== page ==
Series Summary
The massage therapist who possesses skills for treating TMJ dysfunction establishes a niche among their peers. While clients with physical trauma will certainly need this work, new markets become available given many actors, teachers, clergy, broadcasters, singers, brass and woodwind musicians find accumulated TMJ dysfunction greatly influences their voice quality or embouchure.

As well, psychotherapists will acknowledge the value of the jaw being the area through which people express or withhold feelings and needs. The TMJ work may offer a link in this mind/body connection, and networking with talk-therapy practitioners is therefore mutually valuable.

Every case will arrive with subjective combinations of pain, asymmetrical mechanics, and possibly disc displacement noises which can be a daunting array of issues to figure out. Assessing the TMJ dysfunction with a focus of “which condyle is delayed,” provides both a point of reference for assessment and a criterion to measure success. Ultimately, if clients can re-pattern their clenching habits toward “lips closed – teeth open,” especially during sleep, a great deal of TMJ dysfunction can be resolved.

It is imperative to acknowledge that the symmetry and function of the cranial bones, and the dental occlusion issues play a role in the overall TMJ function. The applications depicted in this three-part series present a contribution to the whole Craniomandibular Complex – a contribution that is often overlooked. For many clients, the pain of TMJ dysfunction is difficult to “move to the back burner.” It robs vitality, patience, powers of concentration and sleep depth, and can greatly affect a person’s quality of life. Consequently, even if it is not possible to fully resolve the TMJ issues, making a more manageable scenario is often highly valuable.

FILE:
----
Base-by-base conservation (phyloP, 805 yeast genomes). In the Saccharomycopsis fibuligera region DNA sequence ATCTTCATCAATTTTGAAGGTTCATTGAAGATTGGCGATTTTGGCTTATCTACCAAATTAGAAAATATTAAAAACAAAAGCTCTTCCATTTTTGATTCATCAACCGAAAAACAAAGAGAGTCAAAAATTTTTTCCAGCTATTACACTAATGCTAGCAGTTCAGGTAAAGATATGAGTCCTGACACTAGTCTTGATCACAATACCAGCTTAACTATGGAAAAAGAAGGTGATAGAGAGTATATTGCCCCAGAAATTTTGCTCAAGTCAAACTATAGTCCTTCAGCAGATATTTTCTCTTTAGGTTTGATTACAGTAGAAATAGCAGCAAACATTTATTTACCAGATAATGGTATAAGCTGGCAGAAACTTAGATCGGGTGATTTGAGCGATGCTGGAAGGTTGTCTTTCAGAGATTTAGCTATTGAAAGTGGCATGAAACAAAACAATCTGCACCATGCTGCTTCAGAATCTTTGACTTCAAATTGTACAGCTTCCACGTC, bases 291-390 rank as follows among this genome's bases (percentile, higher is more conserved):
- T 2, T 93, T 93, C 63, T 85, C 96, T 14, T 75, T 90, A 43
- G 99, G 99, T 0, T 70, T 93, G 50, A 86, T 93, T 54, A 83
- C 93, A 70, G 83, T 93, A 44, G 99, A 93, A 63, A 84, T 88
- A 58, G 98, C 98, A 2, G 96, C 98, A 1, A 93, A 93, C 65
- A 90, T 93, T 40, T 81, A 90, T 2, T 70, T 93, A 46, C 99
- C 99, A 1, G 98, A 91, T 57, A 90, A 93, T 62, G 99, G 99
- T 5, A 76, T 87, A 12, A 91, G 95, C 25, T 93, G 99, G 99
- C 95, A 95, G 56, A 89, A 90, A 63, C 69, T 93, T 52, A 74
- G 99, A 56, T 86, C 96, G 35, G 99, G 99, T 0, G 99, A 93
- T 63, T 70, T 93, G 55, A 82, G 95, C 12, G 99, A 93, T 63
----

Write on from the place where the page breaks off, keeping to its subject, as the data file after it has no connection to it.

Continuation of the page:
Figures 1, 2 and 3 were reproduced with kind permission by the author and publisher of Management of Temporomandibular Disorders and Occlusion, 5th Edition. Many thanks to Dr. Jeffrey Okeson, Mosby Publishers, and illustrator Allison Lucas Wright.

1. Okeson, Jeffrey P: Management of Temporomandibular Disorders and Occlusion, 5th Edition: Lexington, Kentucky, 2003.  p. 9
2. Ibid. P. 213
3. Hoppenfeld, Stanley; Physical Examination of the Spine and Extremities, p. 121

 John W. Corry, RMT


John Corry graduated in 1989 from Sutherland-Chan School and Teaching Clinic in Toronto. He has been a Treatments & Techniques instructor delivering the Ontario 2200-hour program, has presented at workshops and international fitness conferences, and has been a career-long member of the Ontario Massage Therapists Association, twice being a local chapter president. He pursues a level of excellence in innovative applications, and started focusing on TMJ cases
in 1992. He facilitates a three-day instructional workshop called TMJ Mastery and works at Wholisitc Body & Baby in London, Ontario. Contact John at: